Ebby Holliday
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100 Reasons to Party

Ebby gets the royal treatment for her centennial.

published Thursday, March 10, 2011

Celebrating your 100th birthday is a rare milestone for anyone. But when it is achieved by a celebrity like Real Estate doyen Ebby Halliday, you can throw quite a party. That is exactly what happened on Wednesday evening at the Meyerson Symphony Center. It was a birthday party to remember, thanks to the sponsorship of AT&T

All the glitterati turned out to feast on guinea hens and be entertained by the Greek heartthrob tenor Mario Frangoulis accompanied, by the Dallas Symphony Orchestra (and you thought a three-piece band was extravagant in these austere times). But it was all for a good cause; scholarships offered by The Ebby Halliday Fund managed by the Horatio Alger Association of Distinguished Americans.

The event had a circus theme because, as a young girl, Ebby wanted to be a circus performer; a bareback trick horse rider, to be specific. Décor chair Barbara Daseke (whose husband is running for Mayor of Addison) was in charge. She is quite well known around town for such extravaganzi, such as the recent WaterTower Theatre Gala and the upcoming Dallas Symphony Ball. Assisting her was designer Todd Fiscus, and they certainly went all out.

We were greeted by circus horses with ballerina riders in full shimmering tutus. The lobby of the Meyerson was lit in a rainbow of colors, six foot high table centerpieces were reminiscent of clown hats, and Ebby herself was ensconced in a white bandstand near the entrance. She was all in sparkly white right down to her evening gloves and greeted a long line of admirers. The male attendees were all in their boring business suits, I only saw one tux, while the women were dressed to the hilt. It hardly seems fair, does it?

In another bandstand on the other side of the lobby was a young singer, Aubrey Anna, in a skintight red dress that exploded with exuberant ruffles from the knees down. She was singing the usual nightclub fare with a pre-recorded karaoke-style accompaniment. Obviously the live music budget was depleted by the DSO yet to come.

An open bar and hand served hors d'oeuvres set a festive mood and a dinner of roasted fowl and a rolled bibb lettuce salad, tied up with a cucumber shaving, was very nicely presented by Culinaire, the food service folks at the Meyerson. Inoffensive wines were served by the attentive waiters. Shortly thereafter, we were all shooed into the concert hall for the festivities.

There were the usual speechifying tributes from luminaries such as H. Ross Perot and a film was shown that featured the likes of Roger Staubach, T. Boone Pickens and Governor Rick Perry. A rumored appearance by former President George W. Bush remained just that (except in the film). We all sang “Happy Birthday” and Ebby graciously thanked everyone for turning out.

Then the concert started. The Dallas Symphony was conducted by Albert-George Schram, who did a fine job on the pop stuff but was consistently behind the singers in the scant operatic excerpts. The orchestra kept up and violinist Motoi Takeda, the DSO’s Associate Concertmaster, was impressive in the concertmaster’s chair. His solo was terrific, demonstrating both a beautiful sound and clear intonation.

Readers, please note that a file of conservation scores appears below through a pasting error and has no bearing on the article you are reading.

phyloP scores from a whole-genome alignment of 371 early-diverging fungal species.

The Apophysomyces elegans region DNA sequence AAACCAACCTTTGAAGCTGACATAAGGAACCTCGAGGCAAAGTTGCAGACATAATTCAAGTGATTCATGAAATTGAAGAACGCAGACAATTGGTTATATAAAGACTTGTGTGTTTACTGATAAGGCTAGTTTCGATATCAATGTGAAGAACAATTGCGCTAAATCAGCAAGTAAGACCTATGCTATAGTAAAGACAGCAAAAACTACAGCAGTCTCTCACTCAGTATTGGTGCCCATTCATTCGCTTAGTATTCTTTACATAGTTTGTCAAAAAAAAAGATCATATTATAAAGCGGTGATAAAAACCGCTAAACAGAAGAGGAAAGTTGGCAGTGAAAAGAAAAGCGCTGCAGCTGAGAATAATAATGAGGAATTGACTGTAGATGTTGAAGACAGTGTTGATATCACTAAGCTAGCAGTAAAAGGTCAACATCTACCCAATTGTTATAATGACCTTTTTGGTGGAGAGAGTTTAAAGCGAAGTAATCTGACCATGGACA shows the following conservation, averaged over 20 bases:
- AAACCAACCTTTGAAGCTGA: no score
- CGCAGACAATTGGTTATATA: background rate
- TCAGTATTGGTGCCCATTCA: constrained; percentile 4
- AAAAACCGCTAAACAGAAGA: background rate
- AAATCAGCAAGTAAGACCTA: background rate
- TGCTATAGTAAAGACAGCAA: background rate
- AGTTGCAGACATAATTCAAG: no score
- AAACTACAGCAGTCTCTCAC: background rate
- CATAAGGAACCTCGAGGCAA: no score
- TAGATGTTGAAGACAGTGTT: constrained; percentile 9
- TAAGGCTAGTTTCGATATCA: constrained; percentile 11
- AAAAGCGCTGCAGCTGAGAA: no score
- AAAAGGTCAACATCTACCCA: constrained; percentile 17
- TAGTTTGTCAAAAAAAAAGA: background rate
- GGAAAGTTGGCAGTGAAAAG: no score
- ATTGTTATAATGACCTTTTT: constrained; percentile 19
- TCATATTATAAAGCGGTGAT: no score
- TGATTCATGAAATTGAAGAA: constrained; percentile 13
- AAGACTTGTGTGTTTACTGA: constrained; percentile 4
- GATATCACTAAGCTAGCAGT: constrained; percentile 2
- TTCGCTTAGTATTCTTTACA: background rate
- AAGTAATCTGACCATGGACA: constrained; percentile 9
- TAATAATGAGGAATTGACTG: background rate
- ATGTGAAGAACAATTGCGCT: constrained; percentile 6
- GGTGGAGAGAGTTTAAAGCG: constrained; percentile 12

The other singer on the program, Andriana Chuchman (who was similar enough to Ms. Anna to fool me) was a pleasant surprise. Hers is a clear and lovely lyric soprano voice and she sings with charm and a naturalness that is so rare these days. It was a disappointment that she substituted the much over-programmed and perennial Miss America favorite, Quando men vo from Puccini’s La Boheme for his much more interesting and lovely Chi bel sogno from La Rondine. I would have loved to hear her sing it with its tell-tale floating and soft high C. Oh well.

Mario Frangoulis was another matter. Hopefully, he was just temporarily in bad voice. It would be a real shame if his glorious tenor was in such tatters permanently. Full out singing was thrilling but hoarseness and a lack of control was apparent everywhere else. Still, he gamely gave it his all and managed to pull off a respectable performance. He sings with convection and excellent phrasing, bringing meaning to every word. There is no doubt that he makes an emotional connection with the audience and it is easy to see why his career has taken off. But by the end, in the Brindisi from Verdi’s La Traviata sung as an encore, he was completely out of gas and just let Churchman sing the ending by herself.

After the concert, there was a gigantic birthday cake, which was uneatable and just for show. The real dessert was some circus treats such as cotton candy, cupcake pops by Frosted Art and fancy colored popcorn from Uptown Popcorn.

Like most charity events, none of this came cheap. The Concert and Dessert Celebration tickets started at $150. Gala Tickets for the whole evening (Reception, Gala, Concert, Dessert Celebration)─which was an underwriting effort for the fundraising─went from $1,500 to $2,500. The goal was to raise $500,000 to fund Ebby’s scholarship going forward. I hope they reached it.

Happy Birthday, Ebby. Let’s have an even bigger party when you turn 110. Thanks For Reading

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100 Reasons to Party
Ebby gets the royal treatment for her centennial.
by Gregory Sullivan Isaacs

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